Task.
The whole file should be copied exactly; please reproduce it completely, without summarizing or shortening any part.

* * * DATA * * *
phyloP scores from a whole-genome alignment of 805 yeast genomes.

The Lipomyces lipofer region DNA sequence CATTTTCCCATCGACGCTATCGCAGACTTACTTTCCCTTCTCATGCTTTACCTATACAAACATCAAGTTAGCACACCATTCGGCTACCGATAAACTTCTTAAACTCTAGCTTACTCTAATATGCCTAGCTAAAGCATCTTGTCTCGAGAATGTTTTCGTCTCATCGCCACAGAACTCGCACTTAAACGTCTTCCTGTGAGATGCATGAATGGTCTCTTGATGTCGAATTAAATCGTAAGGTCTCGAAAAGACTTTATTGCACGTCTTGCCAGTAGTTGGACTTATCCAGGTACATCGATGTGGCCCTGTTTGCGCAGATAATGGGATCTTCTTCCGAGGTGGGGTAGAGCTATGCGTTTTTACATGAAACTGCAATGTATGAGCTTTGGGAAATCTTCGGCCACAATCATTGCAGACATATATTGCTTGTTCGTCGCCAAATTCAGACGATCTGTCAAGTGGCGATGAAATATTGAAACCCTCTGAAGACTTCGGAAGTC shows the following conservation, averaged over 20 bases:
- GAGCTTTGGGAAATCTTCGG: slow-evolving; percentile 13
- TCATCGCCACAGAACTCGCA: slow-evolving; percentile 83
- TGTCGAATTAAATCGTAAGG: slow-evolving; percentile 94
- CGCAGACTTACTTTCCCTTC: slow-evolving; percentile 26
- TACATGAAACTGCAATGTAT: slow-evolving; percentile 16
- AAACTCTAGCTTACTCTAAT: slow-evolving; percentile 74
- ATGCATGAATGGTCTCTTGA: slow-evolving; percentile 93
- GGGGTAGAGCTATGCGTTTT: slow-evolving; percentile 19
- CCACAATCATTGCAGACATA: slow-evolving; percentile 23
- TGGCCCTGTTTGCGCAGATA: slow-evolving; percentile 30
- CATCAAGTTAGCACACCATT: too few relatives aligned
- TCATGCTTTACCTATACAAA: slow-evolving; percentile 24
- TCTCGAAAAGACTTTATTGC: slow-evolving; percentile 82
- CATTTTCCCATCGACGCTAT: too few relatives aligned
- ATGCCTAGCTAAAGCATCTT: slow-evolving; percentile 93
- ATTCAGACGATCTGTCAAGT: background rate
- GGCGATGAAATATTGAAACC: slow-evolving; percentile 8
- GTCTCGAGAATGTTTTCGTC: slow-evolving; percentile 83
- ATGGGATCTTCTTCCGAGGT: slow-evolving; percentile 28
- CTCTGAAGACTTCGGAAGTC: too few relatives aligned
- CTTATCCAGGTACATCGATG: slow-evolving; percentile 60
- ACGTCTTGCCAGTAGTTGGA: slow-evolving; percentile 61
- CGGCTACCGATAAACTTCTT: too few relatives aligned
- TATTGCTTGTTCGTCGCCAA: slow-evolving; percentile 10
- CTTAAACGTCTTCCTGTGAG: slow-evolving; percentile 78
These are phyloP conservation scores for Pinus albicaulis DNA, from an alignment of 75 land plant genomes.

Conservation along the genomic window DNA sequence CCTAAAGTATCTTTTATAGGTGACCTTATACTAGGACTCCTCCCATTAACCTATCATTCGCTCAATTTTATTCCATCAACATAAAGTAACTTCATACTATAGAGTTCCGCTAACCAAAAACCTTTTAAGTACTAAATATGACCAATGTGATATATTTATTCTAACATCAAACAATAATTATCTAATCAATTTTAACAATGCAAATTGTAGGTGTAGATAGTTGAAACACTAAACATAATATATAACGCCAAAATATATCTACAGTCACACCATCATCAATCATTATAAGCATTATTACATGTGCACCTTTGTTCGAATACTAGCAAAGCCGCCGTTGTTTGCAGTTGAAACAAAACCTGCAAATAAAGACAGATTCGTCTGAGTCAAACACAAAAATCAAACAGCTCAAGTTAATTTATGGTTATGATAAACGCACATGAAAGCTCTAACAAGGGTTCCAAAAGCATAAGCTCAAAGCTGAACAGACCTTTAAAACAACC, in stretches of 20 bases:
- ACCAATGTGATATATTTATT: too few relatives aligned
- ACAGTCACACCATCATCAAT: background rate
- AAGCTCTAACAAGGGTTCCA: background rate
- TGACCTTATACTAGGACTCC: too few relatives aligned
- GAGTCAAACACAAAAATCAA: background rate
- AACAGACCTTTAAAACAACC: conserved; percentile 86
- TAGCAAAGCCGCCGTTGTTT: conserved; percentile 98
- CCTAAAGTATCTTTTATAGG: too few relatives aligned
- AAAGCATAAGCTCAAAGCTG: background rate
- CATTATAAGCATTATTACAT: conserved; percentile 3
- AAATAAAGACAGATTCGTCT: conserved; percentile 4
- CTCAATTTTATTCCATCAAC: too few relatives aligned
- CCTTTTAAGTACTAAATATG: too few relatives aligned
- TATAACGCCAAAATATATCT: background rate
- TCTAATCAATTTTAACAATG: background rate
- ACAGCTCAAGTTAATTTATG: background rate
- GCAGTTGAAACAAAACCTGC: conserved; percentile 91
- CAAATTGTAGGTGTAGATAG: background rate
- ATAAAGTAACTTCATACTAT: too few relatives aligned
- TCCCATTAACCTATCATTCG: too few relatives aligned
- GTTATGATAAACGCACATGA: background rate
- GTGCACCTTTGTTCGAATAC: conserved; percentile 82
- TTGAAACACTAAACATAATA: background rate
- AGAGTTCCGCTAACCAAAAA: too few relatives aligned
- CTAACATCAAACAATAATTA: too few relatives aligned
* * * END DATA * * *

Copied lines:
phyloP scores from a whole-genome alignment of 805 yeast genomes.

The Lipomyces lipofer region DNA sequence CATTTTCCCATCGACGCTATCGCAGACTTACTTTCCCTTCTCATGCTTTACCTATACAAACATCAAGTTAGCACACCATTCGGCTACCGATAAACTTCTTAAACTCTAGCTTACTCTAATATGCCTAGCTAAAGCATCTTGTCTCGAGAATGTTTTCGTCTCATCGCCACAGAACTCGCACTTAAACGTCTTCCTGTGAGATGCATGAATGGTCTCTTGATGTCGAATTAAATCGTAAGGTCTCGAAAAGACTTTATTGCACGTCTTGCCAGTAGTTGGACTTATCCAGGTACATCGATGTGGCCCTGTTTGCGCAGATAATGGGATCTTCTTCCGAGGTGGGGTAGAGCTATGCGTTTTTACATGAAACTGCAATGTATGAGCTTTGGGAAATCTTCGGCCACAATCATTGCAGACATATATTGCTTGTTCGTCGCCAAATTCAGACGATCTGTCAAGTGGCGATGAAATATTGAAACCCTCTGAAGACTTCGGAAGTC shows the following conservation, averaged over 20 bases:
- GAGCTTTGGGAAATCTTCGG: slow-evolving; percentile 13
- TCATCGCCACAGAACTCGCA: slow-evolving; percentile 83
- TGTCGAATTAAATCGTAAGG: slow-evolving; percentile 94
- CGCAGACTTACTTTCCCTTC: slow-evolving; percentile 26
- TACATGAAACTGCAATGTAT: slow-evolving; percentile 16
- AAACTCTAGCTTACTCTAAT: slow-evolving; percentile 74
- ATGCATGAATGGTCTCTTGA: slow-evolving; percentile 93
- GGGGTAGAGCTATGCGTTTT: slow-evolving; percentile 19
- CCACAATCATTGCAGACATA: slow-evolving; percentile 23
- TGGCCCTGTTTGCGCAGATA: slow-evolving; percentile 30
- CATCAAGTTAGCACACCATT: too few relatives aligned
- TCATGCTTTACCTATACAAA: slow-evolving; percentile 24
- TCTCGAAAAGACTTTATTGC: slow-evolving; percentile 82
- CATTTTCCCATCGACGCTAT: too few relatives aligned
- ATGCCTAGCTAAAGCATCTT: slow-evolving; percentile 93
- ATTCAGACGATCTGTCAAGT: background rate
- GGCGATGAAATATTGAAACC: slow-evolving; percentile 8
- GTCTCGAGAATGTTTTCGTC: slow-evolving; percentile 83
- ATGGGATCTTCTTCCGAGGT: slow-evolving; percentile 28
- CTCTGAAGACTTCGGAAGTC: too few relatives aligned
- CTTATCCAGGTACATCGATG: slow-evolving; percentile 60
- ACGTCTTGCCAGTAGTTGGA: slow-evolving; percentile 61
- CGGCTACCGATAAACTTCTT: too few relatives aligned
- TATTGCTTGTTCGTCGCCAA: slow-evolving; percentile 10
- CTTAAACGTCTTCCTGTGAG: slow-evolving; percentile 78
These are phyloP conservation scores for Pinus albicaulis DNA, from an alignment of 75 land plant genomes.

Conservation along the genomic window DNA sequence CCTAAAGTATCTTTTATAGGTGACCTTATACTAGGACTCCTCCCATTAACCTATCATTCGCTCAATTTTATTCCATCAACATAAAGTAACTTCATACTATAGAGTTCCGCTAACCAAAAACCTTTTAAGTACTAAATATGACCAATGTGATATATTTATTCTAACATCAAACAATAATTATCTAATCAATTTTAACAATGCAAATTGTAGGTGTAGATAGTTGAAACACTAAACATAATATATAACGCCAAAATATATCTACAGTCACACCATCATCAATCATTATAAGCATTATTACATGTGCACCTTTGTTCGAATACTAGCAAAGCCGCCGTTGTTTGCAGTTGAAACAAAACCTGCAAATAAAGACAGATTCGTCTGAGTCAAACACAAAAATCAAACAGCTCAAGTTAATTTATGGTTATGATAAACGCACATGAAAGCTCTAACAAGGGTTCCAAAAGCATAAGCTCAAAGCTGAACAGACCTTTAAAACAACC, in stretches of 20 bases:
- ACCAATGTGATATATTTATT: too few relatives aligned
- ACAGTCACACCATCATCAAT: background rate
- AAGCTCTAACAAGGGTTCCA: background rate
- TGACCTTATACTAGGACTCC: too few relatives aligned
- GAGTCAAACACAAAAATCAA: background rate
- AACAGACCTTTAAAACAACC: conserved; percentile 86
- TAGCAAAGCCGCCGTTGTTT: conserved; percentile 98
- CCTAAAGTATCTTTTATAGG: too few relatives aligned
- AAAGCATAAGCTCAAAGCTG: background rate
- CATTATAAGCATTATTACAT: conserved; percentile 3
- AAATAAAGACAGATTCGTCT: conserved; percentile 4
- CTCAATTTTATTCCATCAAC: too few relatives aligned
- CCTTTTAAGTACTAAATATG: too few relatives aligned
- TATAACGCCAAAATATATCT: background rate
- TCTAATCAATTTTAACAATG: background rate
- ACAGCTCAAGTTAATTTATG: background rate
- GCAGTTGAAACAAAACCTGC: conserved; percentile 91
- CAAATTGTAGGTGTAGATAG: background rate
- ATAAAGTAACTTCATACTAT: too few relatives aligned
- TCCCATTAACCTATCATTCG: too few relatives aligned
- GTTATGATAAACGCACATGA: background rate
- GTGCACCTTTGTTCGAATAC: conserved; percentile 82
- TTGAAACACTAAACATAATA: background rate
- AGAGTTCCGCTAACCAAAAA: too few relatives aligned
- CTAACATCAAACAATAATTA: too few relatives aligned